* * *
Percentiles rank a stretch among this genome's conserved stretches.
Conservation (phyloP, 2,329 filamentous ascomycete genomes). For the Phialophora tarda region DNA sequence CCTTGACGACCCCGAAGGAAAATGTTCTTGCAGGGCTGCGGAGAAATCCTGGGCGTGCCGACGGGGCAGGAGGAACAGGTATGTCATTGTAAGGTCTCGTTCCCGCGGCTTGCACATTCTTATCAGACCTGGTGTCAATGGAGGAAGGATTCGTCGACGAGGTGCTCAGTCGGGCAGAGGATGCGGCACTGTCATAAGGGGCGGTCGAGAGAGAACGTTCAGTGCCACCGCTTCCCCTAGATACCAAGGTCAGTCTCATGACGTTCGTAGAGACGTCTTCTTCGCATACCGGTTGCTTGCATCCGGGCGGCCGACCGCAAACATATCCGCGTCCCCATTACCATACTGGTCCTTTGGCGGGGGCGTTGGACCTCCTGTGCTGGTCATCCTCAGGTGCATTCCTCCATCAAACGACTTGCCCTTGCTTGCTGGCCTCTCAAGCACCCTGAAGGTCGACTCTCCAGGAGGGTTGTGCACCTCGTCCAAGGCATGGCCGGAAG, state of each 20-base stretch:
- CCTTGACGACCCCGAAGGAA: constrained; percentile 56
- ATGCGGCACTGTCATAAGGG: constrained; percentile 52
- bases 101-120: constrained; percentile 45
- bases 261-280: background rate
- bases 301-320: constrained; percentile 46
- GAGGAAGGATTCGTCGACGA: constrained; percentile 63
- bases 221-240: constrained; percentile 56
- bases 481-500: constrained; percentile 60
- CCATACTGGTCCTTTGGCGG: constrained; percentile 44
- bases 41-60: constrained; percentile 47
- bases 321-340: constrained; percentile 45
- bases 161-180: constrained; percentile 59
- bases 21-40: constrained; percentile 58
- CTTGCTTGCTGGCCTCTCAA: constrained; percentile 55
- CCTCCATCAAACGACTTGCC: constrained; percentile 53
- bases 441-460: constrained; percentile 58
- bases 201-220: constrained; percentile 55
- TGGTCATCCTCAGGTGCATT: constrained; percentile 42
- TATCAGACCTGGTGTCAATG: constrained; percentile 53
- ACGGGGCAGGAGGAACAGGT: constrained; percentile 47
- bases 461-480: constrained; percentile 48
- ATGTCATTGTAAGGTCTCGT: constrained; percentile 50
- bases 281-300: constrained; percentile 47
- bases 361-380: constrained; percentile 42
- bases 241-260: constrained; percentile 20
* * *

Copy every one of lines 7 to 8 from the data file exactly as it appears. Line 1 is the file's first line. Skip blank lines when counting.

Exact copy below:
- bases 301-320: constrained; percentile 46
- GAGGAAGGATTCGTCGACGA: constrained; percentile 63